Iselin, a former soldier and Australian Intelligence officer, founded Slavefreetrade three years ago, with a volunteer staff from 20 nations. He first encountered human trafficking during his time as a federal agent combatting narco-trafficking. Searching for narcotics, he found two baby girls in a sports bag who were meant to be sold for adoption in Vietnam. Profoundly appalled by this he shifted his priority to tackling modern slavery. He admits the task is an uphill one, and modern-day slavery is on the increase.
Iselin addressed an online dialogue on ‘The meaning of sustainability in the supply chain’, organised by IofC in Business and the Economy, on 12 April.
Speaking with him, Antoine Jaulmes, chair of IofC B&E, emphasised how complex supply chains are. Following the Kobe earthquake of 1995 in Japan, car production worldwide came to a halt. There was only one screen display supplier for car radios, but it was destroyed in the earthquake. ‘In terms of human rights, the greatest and most critical risks lie the deeper you go into the supply chain,’ Jaulmes says, ‘so that legislation in countries around the world is now compelling companies to overcome supply chain complexity and guarantee human rights’—from Californian laws in 2010 to the UN’s guiding principles of 2011 and, most recently, the 2020 US law on business supply chain transparency, and a 2021 European Parliament resolution with recommendations to the EU Commission to draft a law on corporate due diligence and corporate accountability.
The EP resolution underlined that ‘voluntary due diligence standards have not achieved significant progress in preventing human rights and environmental harm.’ Indeed three of the world’s major chocolate companies had pledged 20 years ago to the US congress to eradicate the worst forms of child labour amongst their West African cocoa suppliers within four years! This year, the companies have been sued for breaching the US child slavery law. ‘This is not good enough,’ commented Jaulmes. ‘Large companies with access to big data have all it takes to comply.’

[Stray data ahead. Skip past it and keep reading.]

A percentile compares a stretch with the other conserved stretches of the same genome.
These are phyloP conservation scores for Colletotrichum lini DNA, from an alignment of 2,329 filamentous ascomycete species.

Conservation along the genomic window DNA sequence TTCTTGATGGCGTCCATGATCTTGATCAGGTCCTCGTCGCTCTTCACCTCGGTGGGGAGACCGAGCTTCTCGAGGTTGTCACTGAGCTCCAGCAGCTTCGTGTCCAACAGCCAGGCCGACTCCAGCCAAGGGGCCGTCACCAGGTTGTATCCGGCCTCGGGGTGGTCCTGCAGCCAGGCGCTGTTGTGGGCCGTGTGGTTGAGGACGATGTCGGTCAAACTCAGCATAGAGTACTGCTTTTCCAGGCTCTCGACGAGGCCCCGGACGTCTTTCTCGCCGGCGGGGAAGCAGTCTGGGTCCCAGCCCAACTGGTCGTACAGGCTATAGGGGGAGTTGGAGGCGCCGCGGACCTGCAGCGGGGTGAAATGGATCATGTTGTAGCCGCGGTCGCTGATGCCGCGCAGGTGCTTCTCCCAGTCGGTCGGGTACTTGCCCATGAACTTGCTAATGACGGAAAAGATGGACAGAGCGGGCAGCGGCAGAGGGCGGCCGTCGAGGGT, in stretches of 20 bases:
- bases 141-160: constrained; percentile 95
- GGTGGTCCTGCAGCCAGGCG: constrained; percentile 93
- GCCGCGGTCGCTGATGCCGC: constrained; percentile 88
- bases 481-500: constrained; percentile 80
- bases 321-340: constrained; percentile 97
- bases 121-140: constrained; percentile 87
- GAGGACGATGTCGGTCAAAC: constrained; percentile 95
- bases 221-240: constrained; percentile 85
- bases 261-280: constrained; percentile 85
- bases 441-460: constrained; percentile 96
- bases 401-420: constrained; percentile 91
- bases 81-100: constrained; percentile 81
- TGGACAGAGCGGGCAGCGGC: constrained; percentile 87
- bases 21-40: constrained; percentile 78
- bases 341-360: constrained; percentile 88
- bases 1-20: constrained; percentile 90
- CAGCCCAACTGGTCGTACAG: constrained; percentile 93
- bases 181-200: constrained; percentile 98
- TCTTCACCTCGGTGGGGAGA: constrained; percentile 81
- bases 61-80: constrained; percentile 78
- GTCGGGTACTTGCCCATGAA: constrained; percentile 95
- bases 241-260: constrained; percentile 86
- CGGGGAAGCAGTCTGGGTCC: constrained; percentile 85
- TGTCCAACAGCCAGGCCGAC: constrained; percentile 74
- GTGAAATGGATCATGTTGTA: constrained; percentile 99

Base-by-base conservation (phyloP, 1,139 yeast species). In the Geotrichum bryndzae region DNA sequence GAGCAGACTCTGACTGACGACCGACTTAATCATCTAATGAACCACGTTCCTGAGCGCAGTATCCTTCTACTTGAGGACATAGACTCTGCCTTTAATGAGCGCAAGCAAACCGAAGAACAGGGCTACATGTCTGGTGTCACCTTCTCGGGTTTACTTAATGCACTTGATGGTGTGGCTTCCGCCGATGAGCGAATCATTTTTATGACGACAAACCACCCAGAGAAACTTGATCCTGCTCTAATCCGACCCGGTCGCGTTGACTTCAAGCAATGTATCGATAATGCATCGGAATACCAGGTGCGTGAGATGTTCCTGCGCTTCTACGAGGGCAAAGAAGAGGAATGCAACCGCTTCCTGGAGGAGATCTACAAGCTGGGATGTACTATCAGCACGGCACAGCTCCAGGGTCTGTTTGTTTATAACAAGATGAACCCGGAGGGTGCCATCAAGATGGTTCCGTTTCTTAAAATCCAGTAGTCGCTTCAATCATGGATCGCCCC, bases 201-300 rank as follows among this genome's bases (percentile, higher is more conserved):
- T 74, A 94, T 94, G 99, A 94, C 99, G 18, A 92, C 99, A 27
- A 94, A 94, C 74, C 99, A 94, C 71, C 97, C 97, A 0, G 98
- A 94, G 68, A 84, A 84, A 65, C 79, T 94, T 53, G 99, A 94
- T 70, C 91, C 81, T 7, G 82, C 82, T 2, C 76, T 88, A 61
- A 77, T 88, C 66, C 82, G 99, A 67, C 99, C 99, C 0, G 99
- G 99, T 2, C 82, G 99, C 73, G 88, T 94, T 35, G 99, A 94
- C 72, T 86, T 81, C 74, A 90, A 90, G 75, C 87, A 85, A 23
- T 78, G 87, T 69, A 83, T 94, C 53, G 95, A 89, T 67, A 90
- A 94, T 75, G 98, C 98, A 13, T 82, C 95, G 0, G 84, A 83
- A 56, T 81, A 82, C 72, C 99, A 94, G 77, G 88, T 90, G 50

Jaulmes told how the Caux Round Table group of business leaders in Japan had been more successful. They worked with the four main importers of palm oil on their supply chain. Together they import 95 per cent of all palm oil. They investigated growers, often small holders, in Indonesia, Malaysia, Burma and Thailand. Each facility is identified with a Bluenumber system, introduced by the UN. For agricultural products, Bluenumber identifies the location of every farmer and facility, to confirm that there is no deforestation or planting in protected areas, nor slave or child labour. ‘They were able to develop awareness and produce an exhaustive mapping of all flows,’ Jaulmes said, and any small farmer or supplier with a Bluenumber can be engaged directly, asked for self-declaration of practices or audited.
A similar result has been produced by the Tokyo Rice Corporation in achieving its UN Sustainable Development Goals, involving 205 farmers in its supply chain.
Mapping the supply chain ‘has positive effects on traditional purchasing performances,’ Jaulmes commented. It provides ‘traceability, digital proof of delivery and financing, certification and analytics.’ It also brings benefits such as reducing supply chain risks and enabling responsible procurement. ‘That, I think, puts the poor performance of the chocolate industry under a crude light,’ he commented. Changing things was a matter of having the will to do so, he said.